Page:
World News

Social media history will now be needed for visa applications; many countries like Australia, UK and USA already do so

Several countries’ immigration authorities would now scan the social media history of the applicants lest it doesn’t contravene the laws of the country

The Hush Post: Now, the visa applicants to various countries would have to share their history of social media accounts with the officials of immigration and border security across many countries.

Several countries now would want to check applicants’ profile information, posts etc and match it with the information you have submitted to get the travel document, a report in The Times of India said.

The move is aimed at helping the authorities to check whether you have links to terrorist organisations and hate groups, which may contravene the laws of the country you intend to visit, the report said.

Countries like US, UK, Australia, New Zealand, Singapore and South Africa are tracking social media accounts of people applying for visas, residency or work permits. Canadian consular officials processing permanent residency applications have issued rejection letters when the information provided did not match the same on the applicants’ social media accounts, the report said.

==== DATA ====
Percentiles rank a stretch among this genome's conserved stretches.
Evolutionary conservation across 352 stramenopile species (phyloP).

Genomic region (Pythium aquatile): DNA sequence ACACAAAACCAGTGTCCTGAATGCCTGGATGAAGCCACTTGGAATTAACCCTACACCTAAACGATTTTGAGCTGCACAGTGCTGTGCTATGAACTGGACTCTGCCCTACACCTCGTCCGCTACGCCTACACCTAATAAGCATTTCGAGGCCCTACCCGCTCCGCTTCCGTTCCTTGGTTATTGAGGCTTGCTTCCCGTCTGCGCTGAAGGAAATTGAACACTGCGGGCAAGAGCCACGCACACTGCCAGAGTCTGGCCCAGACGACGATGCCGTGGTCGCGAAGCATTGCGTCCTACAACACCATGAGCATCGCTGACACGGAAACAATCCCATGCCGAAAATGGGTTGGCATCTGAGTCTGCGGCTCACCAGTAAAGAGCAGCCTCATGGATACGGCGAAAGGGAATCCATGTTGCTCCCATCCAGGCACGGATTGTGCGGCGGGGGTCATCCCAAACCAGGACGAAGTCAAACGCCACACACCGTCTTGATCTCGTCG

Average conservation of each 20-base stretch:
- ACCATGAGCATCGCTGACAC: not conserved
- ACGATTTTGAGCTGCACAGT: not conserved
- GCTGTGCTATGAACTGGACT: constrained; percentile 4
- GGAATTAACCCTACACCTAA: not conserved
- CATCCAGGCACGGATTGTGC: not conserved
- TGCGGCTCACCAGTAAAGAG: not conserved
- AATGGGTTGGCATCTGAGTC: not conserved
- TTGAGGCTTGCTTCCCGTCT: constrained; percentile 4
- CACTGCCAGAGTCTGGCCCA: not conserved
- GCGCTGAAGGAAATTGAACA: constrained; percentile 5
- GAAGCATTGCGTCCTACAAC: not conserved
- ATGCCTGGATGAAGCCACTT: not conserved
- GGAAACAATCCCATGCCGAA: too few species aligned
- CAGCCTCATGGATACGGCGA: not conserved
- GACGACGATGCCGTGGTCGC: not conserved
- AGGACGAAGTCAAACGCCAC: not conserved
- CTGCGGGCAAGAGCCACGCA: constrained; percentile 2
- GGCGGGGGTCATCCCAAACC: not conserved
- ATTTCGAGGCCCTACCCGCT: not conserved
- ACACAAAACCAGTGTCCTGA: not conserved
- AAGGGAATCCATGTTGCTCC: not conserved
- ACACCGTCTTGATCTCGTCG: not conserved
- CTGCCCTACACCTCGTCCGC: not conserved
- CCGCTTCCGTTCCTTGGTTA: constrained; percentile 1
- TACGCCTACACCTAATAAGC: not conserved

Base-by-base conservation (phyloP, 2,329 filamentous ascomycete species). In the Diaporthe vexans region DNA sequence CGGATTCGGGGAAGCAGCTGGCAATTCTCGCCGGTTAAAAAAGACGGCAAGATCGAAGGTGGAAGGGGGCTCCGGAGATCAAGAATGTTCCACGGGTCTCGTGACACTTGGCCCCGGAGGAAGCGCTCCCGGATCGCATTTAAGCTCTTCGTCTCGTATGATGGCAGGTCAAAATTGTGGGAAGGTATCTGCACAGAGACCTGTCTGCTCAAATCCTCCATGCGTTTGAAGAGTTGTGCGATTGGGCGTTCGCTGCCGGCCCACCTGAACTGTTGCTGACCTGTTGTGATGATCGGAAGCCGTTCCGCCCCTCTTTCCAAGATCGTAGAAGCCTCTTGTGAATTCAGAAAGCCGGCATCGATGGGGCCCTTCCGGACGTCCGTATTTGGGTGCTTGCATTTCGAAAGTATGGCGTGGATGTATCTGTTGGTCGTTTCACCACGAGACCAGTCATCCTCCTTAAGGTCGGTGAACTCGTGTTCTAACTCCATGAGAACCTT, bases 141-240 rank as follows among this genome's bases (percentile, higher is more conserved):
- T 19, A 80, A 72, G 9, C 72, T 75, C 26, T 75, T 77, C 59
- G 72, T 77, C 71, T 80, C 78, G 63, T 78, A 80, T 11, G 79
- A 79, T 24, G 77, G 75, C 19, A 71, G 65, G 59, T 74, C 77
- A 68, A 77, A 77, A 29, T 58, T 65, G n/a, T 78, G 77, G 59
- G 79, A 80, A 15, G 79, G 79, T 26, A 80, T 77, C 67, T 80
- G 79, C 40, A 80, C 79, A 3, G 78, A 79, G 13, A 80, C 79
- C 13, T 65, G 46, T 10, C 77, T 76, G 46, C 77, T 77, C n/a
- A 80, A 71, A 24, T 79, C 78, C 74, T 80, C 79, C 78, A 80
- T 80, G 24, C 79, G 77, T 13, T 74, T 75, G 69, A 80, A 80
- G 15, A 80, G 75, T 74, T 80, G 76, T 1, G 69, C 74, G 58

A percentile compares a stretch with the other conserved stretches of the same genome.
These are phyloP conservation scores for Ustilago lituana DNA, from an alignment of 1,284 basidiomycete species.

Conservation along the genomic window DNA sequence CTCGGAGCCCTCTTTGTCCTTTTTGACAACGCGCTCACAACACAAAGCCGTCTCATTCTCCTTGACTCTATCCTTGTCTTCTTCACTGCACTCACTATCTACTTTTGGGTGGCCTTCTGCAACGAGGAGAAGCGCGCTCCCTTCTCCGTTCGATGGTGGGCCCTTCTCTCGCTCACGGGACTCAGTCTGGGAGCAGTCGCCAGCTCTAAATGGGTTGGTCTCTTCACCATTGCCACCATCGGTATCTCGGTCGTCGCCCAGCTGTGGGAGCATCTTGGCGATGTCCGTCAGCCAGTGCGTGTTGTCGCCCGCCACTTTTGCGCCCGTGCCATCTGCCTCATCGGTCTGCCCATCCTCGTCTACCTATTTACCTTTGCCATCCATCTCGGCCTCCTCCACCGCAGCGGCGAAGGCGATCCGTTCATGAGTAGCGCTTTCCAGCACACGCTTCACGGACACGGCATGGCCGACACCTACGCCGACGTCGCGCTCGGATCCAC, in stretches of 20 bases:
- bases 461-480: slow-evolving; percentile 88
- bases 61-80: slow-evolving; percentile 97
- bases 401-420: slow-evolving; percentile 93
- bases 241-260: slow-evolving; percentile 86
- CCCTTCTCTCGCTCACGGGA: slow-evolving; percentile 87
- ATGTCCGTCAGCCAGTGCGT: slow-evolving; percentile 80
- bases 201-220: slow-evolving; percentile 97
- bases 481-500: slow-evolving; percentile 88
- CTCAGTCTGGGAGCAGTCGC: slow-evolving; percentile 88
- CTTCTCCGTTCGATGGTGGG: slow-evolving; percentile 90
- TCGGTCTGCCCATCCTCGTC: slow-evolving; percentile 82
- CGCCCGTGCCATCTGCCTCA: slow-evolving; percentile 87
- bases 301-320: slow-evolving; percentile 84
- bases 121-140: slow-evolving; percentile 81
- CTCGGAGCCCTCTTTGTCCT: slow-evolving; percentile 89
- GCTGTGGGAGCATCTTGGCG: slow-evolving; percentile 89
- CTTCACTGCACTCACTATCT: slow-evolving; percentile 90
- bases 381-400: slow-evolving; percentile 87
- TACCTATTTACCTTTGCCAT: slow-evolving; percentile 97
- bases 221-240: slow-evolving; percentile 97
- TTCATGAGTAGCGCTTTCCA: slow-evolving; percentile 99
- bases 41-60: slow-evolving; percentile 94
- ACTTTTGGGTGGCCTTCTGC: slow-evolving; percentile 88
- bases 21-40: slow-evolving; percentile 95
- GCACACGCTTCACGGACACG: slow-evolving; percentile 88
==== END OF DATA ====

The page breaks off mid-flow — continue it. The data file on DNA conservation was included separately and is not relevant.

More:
Last year, in September 2017, immigration officials in New Zealand used pseudonyms to open social media accounts to verify information relating to visa applicants.

Membership of banned organisations and hate speech on social media has seen several visa denials by UK and South Africa. An American pastor was denied a South African visa because of his anti-gay rhetoric on social media, it was rerported.

And the scrutiny is getting tighter. In March this year, US State Department had proposed that all visa applicants need to list all Facebook and Twitter accounts they own over the last five years though this plan doesn’t include asking to list passwords.

In addition to this, in some countries, including the US, immigration officials have the authority to search your devices like mobile phones and laptops.

US border officials conducted 30,200 searches of devices in 2017, an increase of 58 per cent compared to 2016. The first six months of this year saw, 15,000 such searches conducted.

Even in absence of suspicion of criminal conduct, a basic search of an electronic device can be carried out while an advanced search can see the device confiscated and sent to a forensic lab when there is a suspicion that the person is a threat to national security, it was reported.

Under the present US law, officials can only search the data stored on the device and they are not authorized to search for information stored on the cloud via the device. So, travellers are advised to remove sensitive data from their devices and store them on the cloud before travelling, the report said.

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